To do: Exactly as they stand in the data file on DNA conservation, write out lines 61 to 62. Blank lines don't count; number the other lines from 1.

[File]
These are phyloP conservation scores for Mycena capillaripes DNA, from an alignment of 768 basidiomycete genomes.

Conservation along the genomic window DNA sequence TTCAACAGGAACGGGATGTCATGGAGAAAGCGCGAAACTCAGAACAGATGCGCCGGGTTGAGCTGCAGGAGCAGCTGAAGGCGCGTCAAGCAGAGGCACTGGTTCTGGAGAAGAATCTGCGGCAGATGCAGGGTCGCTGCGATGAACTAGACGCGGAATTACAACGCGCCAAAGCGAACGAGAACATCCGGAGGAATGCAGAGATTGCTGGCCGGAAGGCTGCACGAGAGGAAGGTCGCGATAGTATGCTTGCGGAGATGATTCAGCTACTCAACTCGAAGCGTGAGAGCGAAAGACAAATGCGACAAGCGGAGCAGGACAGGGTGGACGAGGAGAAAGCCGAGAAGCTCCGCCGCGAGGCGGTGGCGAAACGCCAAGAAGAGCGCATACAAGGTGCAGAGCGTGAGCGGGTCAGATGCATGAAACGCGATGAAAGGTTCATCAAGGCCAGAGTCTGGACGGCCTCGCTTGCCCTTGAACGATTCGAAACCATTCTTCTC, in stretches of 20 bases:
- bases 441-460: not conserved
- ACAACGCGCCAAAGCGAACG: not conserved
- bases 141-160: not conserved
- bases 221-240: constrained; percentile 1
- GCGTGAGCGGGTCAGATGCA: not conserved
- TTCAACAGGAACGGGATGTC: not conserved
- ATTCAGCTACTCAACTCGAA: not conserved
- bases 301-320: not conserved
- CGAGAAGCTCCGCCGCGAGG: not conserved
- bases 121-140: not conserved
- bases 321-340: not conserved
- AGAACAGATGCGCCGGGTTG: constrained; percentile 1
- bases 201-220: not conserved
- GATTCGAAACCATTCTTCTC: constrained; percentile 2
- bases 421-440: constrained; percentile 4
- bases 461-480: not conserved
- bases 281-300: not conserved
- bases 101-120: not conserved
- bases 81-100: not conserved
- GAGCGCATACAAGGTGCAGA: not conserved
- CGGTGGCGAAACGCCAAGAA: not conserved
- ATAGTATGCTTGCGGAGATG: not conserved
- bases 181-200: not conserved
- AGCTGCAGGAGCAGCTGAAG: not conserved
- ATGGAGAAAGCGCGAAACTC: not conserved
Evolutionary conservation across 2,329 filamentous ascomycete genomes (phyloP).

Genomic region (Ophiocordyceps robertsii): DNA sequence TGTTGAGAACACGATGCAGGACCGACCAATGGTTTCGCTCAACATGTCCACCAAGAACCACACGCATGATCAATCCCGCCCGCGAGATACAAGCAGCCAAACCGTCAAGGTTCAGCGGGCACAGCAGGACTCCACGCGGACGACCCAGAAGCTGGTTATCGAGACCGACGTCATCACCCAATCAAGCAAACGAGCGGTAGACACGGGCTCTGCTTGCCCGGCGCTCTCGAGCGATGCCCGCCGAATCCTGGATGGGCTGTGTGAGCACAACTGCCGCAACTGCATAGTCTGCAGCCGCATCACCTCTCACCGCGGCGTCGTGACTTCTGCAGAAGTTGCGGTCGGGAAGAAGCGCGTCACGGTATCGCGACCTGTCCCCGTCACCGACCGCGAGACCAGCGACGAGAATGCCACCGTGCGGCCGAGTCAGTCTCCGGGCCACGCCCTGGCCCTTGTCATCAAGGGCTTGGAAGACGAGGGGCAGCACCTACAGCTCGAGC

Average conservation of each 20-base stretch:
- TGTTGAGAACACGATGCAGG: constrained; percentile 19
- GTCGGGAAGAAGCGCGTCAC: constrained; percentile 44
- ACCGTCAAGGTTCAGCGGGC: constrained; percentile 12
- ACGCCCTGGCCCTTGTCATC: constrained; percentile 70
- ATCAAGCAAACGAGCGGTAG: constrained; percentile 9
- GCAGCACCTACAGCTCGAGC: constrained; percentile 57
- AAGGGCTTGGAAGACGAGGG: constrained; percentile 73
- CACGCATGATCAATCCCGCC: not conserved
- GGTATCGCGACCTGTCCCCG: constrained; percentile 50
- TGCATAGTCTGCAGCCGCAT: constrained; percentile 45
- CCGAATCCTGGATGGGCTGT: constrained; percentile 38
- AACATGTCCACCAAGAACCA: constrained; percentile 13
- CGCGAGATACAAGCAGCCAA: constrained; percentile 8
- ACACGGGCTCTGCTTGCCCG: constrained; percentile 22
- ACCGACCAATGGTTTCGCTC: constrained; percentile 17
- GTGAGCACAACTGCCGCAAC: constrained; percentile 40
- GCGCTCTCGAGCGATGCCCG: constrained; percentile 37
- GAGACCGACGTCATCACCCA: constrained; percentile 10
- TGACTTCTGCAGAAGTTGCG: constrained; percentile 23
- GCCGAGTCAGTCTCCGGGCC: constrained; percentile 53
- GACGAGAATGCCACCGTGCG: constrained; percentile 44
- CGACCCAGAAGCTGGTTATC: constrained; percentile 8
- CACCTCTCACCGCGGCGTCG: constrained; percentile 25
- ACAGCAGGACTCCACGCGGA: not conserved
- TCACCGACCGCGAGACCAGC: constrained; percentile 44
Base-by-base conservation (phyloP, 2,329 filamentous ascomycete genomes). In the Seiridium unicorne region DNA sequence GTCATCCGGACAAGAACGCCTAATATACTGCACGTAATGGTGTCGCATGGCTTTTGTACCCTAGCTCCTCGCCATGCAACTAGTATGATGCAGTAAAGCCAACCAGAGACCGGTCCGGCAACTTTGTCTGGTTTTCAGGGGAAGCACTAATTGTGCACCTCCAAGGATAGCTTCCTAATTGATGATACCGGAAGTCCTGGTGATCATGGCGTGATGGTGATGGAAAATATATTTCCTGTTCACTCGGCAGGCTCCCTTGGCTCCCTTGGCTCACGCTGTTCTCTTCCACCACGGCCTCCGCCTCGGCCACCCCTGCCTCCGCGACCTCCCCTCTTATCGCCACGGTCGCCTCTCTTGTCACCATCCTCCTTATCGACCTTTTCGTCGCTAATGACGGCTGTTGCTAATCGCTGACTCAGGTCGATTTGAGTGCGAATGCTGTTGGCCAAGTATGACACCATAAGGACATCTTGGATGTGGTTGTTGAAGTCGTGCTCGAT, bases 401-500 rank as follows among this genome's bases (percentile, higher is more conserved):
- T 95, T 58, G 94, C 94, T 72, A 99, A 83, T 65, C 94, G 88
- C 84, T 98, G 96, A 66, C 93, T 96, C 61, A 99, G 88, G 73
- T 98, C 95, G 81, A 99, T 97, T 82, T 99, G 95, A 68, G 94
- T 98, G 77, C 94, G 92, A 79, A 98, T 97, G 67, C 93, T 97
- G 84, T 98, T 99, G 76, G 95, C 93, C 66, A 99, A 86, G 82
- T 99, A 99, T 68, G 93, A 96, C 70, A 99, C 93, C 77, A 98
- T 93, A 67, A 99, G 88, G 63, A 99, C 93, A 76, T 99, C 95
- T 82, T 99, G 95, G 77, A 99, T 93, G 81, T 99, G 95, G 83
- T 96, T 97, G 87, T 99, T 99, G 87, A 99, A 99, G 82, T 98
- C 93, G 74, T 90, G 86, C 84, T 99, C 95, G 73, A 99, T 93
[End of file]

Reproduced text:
- G 84, T 98, T 99, G 76, G 95, C 93, C 66, A 99, A 86, G 82
- T 99, A 99, T 68, G 93, A 96, C 70, A 99, C 93, C 77, A 98